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At Last, GLAST

Discussion in 'Tech, Science, and Space' started by Robby, Jun 13, 2008.

  1. Robby

    Robby The Robot

    Jul 28, 2004

    At Last, GLAST
    Image Credit: Jerry Cannon, Robert Murray, NASA

    Explanation: Rising through a billowing cloud of smoke, this Delta II rocket left Cape Canaveral Air Force Station's launch pad 17-B Wednesday at 12:05 pm EDT. Snug in the payload section was GLAST, the Gamma-ray Large Area Space Telescope, now in orbit around planet Earth. GLAST's detector technology was developed for use in terrestrial particle accelerators. But from orbit, GLAST can study gamma-rays from extreme environments in our own Milky Way galaxy, as well as supermassive black holes at the centers of distant active galaxies, and the sources of powerful gamma-ray bursts. Those cosmic accelerators achieve energies not attainable in earthbound laboratories. GLAST also has the sensitivity to search for signatures of new physics in the relatively unexplored high-energy gamma-ray regime.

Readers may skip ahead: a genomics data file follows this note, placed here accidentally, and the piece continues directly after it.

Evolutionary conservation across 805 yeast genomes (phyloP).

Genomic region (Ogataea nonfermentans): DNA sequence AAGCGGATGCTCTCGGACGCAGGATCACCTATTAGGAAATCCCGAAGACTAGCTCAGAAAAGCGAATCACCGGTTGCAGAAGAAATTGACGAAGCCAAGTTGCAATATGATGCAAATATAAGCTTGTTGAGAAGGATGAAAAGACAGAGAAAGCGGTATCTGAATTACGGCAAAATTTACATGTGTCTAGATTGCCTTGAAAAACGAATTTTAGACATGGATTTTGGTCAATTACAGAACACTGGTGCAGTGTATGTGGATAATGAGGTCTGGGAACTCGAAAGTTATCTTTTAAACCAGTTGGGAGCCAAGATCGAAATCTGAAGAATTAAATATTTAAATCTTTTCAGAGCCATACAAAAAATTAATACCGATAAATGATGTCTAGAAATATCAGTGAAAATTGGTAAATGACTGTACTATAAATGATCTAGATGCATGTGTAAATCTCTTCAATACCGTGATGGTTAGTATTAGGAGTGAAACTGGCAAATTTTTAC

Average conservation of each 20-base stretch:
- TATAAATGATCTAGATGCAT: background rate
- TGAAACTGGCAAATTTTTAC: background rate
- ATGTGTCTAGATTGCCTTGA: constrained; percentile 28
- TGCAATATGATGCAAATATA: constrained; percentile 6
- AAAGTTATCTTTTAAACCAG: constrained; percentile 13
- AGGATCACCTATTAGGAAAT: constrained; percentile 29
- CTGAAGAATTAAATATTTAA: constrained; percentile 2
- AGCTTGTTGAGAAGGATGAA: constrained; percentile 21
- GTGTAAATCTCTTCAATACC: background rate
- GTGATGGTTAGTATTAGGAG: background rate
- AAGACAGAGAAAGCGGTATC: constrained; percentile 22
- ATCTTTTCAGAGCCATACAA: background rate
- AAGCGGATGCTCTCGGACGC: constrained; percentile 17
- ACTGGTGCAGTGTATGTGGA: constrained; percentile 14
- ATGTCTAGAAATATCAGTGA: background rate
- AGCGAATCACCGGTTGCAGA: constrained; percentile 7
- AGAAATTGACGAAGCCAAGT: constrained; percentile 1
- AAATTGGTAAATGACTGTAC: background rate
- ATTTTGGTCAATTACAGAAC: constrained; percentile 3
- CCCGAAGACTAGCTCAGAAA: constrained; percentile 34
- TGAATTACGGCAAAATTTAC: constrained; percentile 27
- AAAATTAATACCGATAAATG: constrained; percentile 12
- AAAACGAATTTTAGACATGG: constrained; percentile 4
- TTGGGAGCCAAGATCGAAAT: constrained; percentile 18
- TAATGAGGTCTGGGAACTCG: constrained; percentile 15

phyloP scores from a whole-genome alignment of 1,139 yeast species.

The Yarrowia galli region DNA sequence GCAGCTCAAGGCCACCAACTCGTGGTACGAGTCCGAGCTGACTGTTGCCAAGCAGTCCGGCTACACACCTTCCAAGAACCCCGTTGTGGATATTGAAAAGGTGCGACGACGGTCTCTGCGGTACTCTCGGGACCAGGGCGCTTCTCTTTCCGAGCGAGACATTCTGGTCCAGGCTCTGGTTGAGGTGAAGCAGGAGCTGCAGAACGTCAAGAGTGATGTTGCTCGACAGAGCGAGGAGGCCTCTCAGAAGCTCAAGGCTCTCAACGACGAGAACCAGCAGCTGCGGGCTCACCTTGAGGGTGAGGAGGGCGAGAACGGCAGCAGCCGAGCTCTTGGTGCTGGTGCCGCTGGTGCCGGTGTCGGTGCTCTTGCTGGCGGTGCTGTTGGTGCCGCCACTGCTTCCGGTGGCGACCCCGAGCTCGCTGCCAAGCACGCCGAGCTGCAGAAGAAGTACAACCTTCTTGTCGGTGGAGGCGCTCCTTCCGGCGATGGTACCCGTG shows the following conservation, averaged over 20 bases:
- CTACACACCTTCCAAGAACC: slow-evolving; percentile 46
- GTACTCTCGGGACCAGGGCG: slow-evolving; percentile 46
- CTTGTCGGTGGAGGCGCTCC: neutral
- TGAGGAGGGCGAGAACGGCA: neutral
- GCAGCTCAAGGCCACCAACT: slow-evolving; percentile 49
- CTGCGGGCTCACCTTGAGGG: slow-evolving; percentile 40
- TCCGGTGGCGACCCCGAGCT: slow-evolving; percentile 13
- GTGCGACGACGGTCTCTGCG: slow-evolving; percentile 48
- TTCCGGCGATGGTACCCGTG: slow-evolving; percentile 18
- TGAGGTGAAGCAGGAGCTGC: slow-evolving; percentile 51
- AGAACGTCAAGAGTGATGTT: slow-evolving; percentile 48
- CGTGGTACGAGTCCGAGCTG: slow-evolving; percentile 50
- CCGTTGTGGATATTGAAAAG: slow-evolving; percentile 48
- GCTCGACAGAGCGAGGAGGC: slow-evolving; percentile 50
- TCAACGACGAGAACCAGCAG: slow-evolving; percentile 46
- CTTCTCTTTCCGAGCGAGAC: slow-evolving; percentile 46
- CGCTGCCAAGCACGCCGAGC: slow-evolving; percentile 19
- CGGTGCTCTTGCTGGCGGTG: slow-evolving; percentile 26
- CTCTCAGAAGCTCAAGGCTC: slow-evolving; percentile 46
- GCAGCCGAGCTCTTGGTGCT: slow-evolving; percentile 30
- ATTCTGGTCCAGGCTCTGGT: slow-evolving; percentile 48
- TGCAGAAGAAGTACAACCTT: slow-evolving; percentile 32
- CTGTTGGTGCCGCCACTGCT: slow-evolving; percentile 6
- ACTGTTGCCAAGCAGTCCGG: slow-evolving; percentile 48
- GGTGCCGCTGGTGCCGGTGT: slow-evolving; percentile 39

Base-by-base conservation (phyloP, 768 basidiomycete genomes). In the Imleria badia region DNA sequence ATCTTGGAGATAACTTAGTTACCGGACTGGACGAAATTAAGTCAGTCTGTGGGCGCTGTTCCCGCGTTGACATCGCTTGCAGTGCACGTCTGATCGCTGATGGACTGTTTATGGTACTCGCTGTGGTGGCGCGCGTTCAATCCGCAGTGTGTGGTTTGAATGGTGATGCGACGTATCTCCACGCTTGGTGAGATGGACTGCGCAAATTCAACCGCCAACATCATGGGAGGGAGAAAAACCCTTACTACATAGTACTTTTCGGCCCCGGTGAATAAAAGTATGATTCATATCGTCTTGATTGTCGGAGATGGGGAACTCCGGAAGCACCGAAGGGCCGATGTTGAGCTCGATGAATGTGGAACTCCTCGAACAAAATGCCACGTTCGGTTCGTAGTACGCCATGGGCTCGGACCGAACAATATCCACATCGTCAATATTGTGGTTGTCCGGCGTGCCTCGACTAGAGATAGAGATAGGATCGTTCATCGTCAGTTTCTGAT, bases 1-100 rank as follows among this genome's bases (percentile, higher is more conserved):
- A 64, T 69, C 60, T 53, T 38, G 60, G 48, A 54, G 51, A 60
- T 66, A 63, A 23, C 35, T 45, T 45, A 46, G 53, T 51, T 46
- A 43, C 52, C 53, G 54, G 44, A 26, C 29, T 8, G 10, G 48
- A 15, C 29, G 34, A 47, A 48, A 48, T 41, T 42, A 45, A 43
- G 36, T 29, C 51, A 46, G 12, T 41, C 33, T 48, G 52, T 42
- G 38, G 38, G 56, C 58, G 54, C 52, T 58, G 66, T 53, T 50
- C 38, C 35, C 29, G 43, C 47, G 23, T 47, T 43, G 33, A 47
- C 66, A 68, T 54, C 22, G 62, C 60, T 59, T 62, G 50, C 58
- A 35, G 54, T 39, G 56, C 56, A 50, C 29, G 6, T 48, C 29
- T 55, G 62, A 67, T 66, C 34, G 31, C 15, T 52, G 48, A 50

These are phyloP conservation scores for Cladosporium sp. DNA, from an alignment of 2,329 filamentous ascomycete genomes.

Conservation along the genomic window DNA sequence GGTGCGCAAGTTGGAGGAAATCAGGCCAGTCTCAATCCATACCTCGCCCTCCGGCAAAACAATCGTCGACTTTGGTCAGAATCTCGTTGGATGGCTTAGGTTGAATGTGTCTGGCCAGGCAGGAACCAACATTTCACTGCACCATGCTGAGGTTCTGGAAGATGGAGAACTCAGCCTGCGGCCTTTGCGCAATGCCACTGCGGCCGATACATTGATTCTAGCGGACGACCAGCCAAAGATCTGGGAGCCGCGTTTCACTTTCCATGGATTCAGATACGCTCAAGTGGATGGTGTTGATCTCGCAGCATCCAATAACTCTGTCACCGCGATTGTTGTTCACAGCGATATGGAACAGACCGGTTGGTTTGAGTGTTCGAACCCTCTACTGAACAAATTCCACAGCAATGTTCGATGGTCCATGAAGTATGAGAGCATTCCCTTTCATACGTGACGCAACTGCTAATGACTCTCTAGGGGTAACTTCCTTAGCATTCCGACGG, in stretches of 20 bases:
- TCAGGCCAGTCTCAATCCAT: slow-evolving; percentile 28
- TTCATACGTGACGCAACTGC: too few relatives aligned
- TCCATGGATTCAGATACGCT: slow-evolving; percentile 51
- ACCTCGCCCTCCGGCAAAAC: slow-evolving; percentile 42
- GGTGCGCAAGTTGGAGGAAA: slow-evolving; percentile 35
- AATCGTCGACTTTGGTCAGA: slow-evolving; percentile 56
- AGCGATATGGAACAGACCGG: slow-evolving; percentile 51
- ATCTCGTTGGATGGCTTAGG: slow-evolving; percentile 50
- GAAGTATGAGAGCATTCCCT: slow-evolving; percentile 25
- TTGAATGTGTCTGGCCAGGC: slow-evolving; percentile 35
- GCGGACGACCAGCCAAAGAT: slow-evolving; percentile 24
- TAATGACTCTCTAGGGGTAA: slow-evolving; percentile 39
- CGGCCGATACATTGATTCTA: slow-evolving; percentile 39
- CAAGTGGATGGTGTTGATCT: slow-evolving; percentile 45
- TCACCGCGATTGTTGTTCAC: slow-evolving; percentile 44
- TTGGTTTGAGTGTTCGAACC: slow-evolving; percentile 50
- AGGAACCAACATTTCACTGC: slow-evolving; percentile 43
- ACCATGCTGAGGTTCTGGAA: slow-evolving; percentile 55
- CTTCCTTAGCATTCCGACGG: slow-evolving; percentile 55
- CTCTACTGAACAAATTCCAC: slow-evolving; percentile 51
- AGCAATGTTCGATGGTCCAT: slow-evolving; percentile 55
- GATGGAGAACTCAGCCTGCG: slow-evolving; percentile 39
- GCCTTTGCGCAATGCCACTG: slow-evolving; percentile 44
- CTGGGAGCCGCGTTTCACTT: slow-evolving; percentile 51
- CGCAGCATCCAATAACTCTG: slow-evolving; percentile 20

(Via NASA)
  2. Tom

    Tom An Old Friend

    Dec 6, 2004
    Gulf Coast
    If intelligent - ancient life is out there we stand a greater chance of discovering their signals if we concentrate on the highest range of the gamma spectrum. It only makes sense...
  3. Kevin

    Kevin Code Monkey Staff Abductee

    Mar 20, 2004
    What's with the logos on the side? The NASA one is easy enough to make out but what about the ones above it?

    And would painting that large of a logo on that large of a rocket add to the weight?

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